Agrochemicals

Chemical products that are used in agriculture, such as pesticides, growth enhancers and fertilizers.

Nonribosomal peptide synthetases

(NRPSs). A family of modular multi-enzymes that catalyse the biosynthesis of many specialized peptide metabolites via a ribosome- and mRNA-independent mechanism.

Polyketide synthases

(PKSs). Multi-enzyme complexes that are responsible for the biosynthesis of polyketides via a similar mechanism to fatty acid biosynthesis. In this mechanism, polyketides (which are specialized metabolites) are assembled via the decarboxylative condensation of (alkyl)malonyl-CoA-derived extender units with an acyl-CoA-derived starter unit.

Terpene synthases

Enzymes that catalyse the formation of terpene natural products from an oligo-isoprenyl diphosphate precursor (for example, geranyl diphosphate or farnesyl diphosphate).

NRPS-independent siderophore synthetases

A family of ATP-dependent enzymes that catalyse the biosynthesis of siderophores without the involvement of nonribosomal peptide synthetases (NRPSs).

antiSMASH

(Antibiotics and secondary metabolite analysis shell). A web-based program that identifies biosynthetic gene clusters in unannotated DNA sequence assemblies.

Lanthipeptide

A type of peptide natural product that is ribosomally biosynthesised and post-translationally modified; lanthipeptides characteristically contain lanthionine (a non-proteinogenic amino acid of formula HO2CCH(NH2)CH2SCH2CH(NH2)CO2H; the monosulfide analogue of cystine) or methyl-lanthionine residues in the processed peptide. Lanthipeptides that display antibacterial activity are called lantibiotics.

Bacteriocins

Proteinaceous toxins that are produced by bacteria to inhibit competing strains.

Whole-genome shotgun sequencing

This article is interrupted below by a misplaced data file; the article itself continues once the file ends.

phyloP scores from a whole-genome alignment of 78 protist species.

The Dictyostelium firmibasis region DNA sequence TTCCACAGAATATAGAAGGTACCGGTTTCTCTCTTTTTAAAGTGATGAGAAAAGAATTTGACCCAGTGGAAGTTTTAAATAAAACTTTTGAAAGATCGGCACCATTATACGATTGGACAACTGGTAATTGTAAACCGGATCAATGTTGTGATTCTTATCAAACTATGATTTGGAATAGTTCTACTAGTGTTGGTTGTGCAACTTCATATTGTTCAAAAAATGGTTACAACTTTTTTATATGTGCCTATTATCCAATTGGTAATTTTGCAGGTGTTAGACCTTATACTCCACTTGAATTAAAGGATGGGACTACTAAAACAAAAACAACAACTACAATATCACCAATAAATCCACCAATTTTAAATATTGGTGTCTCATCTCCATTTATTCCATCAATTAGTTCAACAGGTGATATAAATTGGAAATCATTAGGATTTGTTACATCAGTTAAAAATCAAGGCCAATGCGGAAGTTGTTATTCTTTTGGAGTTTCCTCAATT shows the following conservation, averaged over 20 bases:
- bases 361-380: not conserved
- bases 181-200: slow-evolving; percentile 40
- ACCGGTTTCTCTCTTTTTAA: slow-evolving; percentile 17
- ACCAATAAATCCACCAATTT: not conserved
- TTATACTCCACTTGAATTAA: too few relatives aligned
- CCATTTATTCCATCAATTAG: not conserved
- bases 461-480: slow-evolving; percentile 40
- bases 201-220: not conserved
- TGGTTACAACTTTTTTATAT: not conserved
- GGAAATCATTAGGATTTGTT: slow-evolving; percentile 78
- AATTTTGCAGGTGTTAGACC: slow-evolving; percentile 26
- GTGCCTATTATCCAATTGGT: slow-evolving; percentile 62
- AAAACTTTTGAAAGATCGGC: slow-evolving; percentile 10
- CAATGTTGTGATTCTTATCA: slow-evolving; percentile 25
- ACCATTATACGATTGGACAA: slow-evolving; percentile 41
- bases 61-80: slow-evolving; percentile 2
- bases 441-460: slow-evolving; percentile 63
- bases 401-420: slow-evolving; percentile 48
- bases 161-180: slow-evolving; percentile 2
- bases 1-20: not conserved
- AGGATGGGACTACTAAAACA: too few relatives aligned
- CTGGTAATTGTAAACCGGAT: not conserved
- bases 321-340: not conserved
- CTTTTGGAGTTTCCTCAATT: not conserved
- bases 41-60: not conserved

A sequencing technique in which the DNA of interest is sheared into random fragments, size selected and ligated to adaptor molecules or cloned into an appropriate vector; DNA fragments are sequenced, and the original DNA sequence is reconstructed using sequence assembly software.

Mate pair

The two sequences from opposite ends of an insert within a single clone of a genomic library. These sequences are used in conjunction with whole-genome shotgun sequencing to aid sequence assembly.

PacBio SMRT sequencing

A next-generation sequencing technology, developed by Pacific Biosciences, that uses DNA polymerase and fluorescently tagged nucleotides to follow DNA replication nucleotide by nucleotide and thus determine a DNA sequence.

In silico dereplication

The predictive, computer-based analysis of biosynthetic gene clusters to eliminate those that are likely to direct the production of known metabolites or those with closely related structures.

Alkaloids

Specialized metabolites that contain nitrogen, such as morphine, quinine, nicotine and cocaine.

Cathepsin K

A lysosomal cysteine protease involved in bone remodelling and resorption.

Polyphenols

Class of organic compounds that contain multiple phenol (hydroxybenzene) units.

Matrix-assisted laser desorption/ionization–imaging mass spectrometry

(MALDI–IMS). An analytical method that uses a laser to directly desorb and ionize molecules from a specific location within a biological sample (for example, a tissue sample or microbial colony) and detect the resulting ions by mass spectrometry.

Iturin family

A family of fungicidal cyclic lipopeptides that were first identified as products of Bacillus subtilis.

Phenazine

A tricyclic aromatic compound with the structure (C6H4)N2(C6H4); also known as dibenzo-p-diazine or dibenzopyrazine.

Siderophore

A small, high-affinity iron chelator secreted by a microorganism to sequester environmental iron.

Stringent response

A stress response in bacteria to conditions such as fatty acid limitation, amino acid starvation, iron limitation or heat shock.

Velvet complex

A group of regulatory proteins that control specialized metabolite biosynthesis in fungi and include a characteristic 150 amino acid sequence known as the velvet domain. Velvet proteins may combine with themselves (homodimers), with each other (heterodimers) or with other proteins to regulate transcription.